The Confederacy's Most Modern General:
James Longstreet and the American Civil War
The Civil War is often called the first “modern war.” Sandwiched between the Napoleonic Wars and World War I, the Civil War spawned a host of “firsts” and is often looked upon as a precursor to the larger and more deadly 20th century conflicts. Confederate General James Longstreet made some of the most profound modern contributions to the art of war. Retired Lieutenant Colonel Harold M. Knudsen explains what he did and how he did it in The Confederacy’s Most Modern General: James Longstreet and the American Civil War.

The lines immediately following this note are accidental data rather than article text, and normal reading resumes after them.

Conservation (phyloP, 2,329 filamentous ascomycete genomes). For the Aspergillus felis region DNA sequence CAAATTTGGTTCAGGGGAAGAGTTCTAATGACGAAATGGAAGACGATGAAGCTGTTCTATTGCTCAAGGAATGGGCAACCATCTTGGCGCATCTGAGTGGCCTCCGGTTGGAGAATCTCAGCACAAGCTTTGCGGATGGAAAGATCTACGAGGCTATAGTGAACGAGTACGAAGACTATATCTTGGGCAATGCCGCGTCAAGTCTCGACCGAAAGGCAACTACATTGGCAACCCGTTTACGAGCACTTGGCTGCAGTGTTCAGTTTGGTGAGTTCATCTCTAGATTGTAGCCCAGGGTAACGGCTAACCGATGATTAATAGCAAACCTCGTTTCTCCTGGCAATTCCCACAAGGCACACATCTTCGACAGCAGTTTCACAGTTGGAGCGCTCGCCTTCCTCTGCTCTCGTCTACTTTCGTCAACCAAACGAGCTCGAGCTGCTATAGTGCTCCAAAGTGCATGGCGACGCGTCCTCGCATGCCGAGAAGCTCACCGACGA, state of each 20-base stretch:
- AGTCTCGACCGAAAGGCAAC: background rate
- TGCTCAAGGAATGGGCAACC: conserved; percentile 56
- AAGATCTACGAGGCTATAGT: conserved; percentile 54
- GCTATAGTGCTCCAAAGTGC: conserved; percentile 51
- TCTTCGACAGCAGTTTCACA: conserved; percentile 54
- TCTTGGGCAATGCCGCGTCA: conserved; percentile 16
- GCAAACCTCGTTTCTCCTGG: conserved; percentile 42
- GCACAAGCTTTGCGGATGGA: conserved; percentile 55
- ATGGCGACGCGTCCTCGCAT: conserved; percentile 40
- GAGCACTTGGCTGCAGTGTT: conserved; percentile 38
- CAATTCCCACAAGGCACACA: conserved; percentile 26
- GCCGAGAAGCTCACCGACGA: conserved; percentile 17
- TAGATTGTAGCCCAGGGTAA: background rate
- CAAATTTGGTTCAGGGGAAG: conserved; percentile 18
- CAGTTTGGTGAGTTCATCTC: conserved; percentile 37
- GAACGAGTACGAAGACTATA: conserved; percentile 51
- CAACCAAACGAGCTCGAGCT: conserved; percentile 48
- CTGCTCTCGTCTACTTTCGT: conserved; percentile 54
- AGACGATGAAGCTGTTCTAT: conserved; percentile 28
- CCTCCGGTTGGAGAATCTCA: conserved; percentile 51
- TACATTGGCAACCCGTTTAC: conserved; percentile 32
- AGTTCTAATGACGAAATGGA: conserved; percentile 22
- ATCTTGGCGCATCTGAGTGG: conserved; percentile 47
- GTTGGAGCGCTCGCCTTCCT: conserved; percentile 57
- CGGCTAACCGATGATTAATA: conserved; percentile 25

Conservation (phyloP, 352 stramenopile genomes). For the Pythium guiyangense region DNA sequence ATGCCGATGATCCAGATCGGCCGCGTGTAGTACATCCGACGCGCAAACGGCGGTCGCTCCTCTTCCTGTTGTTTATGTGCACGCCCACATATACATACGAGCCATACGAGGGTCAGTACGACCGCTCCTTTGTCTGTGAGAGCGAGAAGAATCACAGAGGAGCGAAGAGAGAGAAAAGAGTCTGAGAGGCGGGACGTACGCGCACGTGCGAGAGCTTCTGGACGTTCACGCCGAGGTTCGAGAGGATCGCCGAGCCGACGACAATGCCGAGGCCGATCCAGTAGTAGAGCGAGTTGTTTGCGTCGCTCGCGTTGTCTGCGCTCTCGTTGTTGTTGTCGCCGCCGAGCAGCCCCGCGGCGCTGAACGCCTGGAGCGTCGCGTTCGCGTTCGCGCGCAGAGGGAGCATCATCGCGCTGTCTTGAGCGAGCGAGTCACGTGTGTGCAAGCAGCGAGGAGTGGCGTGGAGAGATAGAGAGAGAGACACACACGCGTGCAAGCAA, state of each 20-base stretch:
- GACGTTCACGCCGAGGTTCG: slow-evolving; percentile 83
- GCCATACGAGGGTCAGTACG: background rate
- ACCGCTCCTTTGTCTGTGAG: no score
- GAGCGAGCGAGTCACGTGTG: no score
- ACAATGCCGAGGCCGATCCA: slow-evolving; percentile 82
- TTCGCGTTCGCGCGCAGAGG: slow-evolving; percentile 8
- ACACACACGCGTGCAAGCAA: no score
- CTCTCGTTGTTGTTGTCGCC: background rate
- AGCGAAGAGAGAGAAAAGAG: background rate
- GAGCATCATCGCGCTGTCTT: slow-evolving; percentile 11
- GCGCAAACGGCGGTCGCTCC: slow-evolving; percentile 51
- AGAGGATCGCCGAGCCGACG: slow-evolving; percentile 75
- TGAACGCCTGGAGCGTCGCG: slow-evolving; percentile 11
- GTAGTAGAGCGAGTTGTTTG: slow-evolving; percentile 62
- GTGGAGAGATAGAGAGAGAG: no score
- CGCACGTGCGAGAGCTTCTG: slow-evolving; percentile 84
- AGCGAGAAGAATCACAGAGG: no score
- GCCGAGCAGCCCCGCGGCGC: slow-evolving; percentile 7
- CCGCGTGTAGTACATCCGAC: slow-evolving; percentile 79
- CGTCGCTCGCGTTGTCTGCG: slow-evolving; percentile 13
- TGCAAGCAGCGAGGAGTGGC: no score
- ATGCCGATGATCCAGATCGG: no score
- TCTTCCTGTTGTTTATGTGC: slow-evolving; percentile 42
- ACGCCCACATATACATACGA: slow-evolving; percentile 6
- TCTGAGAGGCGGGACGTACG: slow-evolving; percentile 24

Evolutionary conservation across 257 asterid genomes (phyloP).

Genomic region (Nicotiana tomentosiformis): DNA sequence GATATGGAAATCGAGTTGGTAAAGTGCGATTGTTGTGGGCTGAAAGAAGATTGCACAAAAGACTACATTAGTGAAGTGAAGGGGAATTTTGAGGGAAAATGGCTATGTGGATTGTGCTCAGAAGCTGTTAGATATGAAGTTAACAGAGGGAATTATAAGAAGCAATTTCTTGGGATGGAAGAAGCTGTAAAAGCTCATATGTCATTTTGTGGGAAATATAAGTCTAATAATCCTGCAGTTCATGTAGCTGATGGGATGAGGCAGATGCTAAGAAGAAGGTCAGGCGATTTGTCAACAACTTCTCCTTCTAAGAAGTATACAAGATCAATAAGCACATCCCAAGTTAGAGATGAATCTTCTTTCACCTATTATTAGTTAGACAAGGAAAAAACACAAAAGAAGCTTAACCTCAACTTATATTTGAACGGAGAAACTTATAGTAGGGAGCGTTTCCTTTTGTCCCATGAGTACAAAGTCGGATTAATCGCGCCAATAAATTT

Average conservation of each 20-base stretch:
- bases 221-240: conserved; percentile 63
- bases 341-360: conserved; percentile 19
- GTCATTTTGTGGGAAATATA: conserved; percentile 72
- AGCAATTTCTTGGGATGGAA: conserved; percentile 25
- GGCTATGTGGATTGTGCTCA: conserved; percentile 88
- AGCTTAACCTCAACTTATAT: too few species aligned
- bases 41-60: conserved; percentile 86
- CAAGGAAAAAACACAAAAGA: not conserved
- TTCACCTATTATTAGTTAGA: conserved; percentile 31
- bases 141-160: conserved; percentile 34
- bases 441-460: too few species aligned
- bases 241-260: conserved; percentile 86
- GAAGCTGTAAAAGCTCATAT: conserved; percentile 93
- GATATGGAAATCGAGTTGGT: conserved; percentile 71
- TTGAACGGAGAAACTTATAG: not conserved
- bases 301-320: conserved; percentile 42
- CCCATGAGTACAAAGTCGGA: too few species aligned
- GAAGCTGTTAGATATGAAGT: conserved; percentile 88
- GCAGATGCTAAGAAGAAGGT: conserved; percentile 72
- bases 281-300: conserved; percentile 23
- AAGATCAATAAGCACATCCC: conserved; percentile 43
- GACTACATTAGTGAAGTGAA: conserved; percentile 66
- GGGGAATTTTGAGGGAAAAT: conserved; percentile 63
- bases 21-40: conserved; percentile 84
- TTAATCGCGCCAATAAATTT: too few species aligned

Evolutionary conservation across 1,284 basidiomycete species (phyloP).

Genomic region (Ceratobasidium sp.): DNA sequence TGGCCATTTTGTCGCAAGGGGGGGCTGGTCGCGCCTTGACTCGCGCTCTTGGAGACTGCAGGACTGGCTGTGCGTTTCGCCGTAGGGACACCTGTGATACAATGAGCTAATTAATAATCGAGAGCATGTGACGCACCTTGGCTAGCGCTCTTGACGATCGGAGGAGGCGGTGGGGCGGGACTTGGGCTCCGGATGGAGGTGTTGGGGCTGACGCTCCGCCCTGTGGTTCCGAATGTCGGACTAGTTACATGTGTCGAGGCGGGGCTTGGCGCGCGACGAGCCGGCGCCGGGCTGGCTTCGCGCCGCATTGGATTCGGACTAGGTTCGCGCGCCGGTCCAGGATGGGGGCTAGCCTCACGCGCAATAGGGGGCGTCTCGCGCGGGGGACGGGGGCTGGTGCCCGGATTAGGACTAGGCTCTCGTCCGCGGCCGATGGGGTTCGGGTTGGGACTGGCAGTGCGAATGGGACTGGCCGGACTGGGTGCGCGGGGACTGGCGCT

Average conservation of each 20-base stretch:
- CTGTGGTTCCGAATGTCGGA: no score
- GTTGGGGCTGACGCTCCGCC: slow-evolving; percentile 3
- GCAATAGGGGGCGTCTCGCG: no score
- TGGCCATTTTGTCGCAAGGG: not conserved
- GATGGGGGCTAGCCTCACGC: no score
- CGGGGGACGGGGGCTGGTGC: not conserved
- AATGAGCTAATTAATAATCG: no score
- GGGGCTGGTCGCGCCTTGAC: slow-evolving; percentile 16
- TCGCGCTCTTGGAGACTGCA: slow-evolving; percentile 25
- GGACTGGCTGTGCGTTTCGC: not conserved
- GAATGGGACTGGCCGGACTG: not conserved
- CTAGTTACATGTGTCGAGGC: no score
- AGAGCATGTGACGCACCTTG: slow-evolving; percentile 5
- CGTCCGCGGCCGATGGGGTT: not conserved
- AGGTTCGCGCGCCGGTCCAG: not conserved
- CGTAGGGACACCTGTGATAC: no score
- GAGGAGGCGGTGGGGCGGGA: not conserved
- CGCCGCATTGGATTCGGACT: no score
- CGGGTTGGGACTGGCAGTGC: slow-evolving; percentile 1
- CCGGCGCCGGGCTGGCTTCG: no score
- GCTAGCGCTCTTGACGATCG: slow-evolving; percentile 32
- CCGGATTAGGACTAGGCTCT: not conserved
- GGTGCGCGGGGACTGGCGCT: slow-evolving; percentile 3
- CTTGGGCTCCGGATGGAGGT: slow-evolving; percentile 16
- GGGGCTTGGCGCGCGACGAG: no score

LTC Knudsen is an Illinois native. His career spans twenty five years of active duty Army service, and includes seven resident career artillery, command and staff Army schools and colleges. He has many years of tactical experience in the integration of fire support into maneuver plans and fire control computation for cannon units. He spent nine years in Germany training tactics offensive armored warfare, as well as peace-keeping and counter-insurgency training. A combat veteran of Desert Storm, he performed extensive artillery fire planning and execution in support of the U.S. breakthrough of the Iraqi line and penetration into Iraq. He has also served in the Iraq Campaign. His years of staff work at the Corps, Army, and Pentagon levels give him a strong understanding of army operations from the lowest to highest levels.
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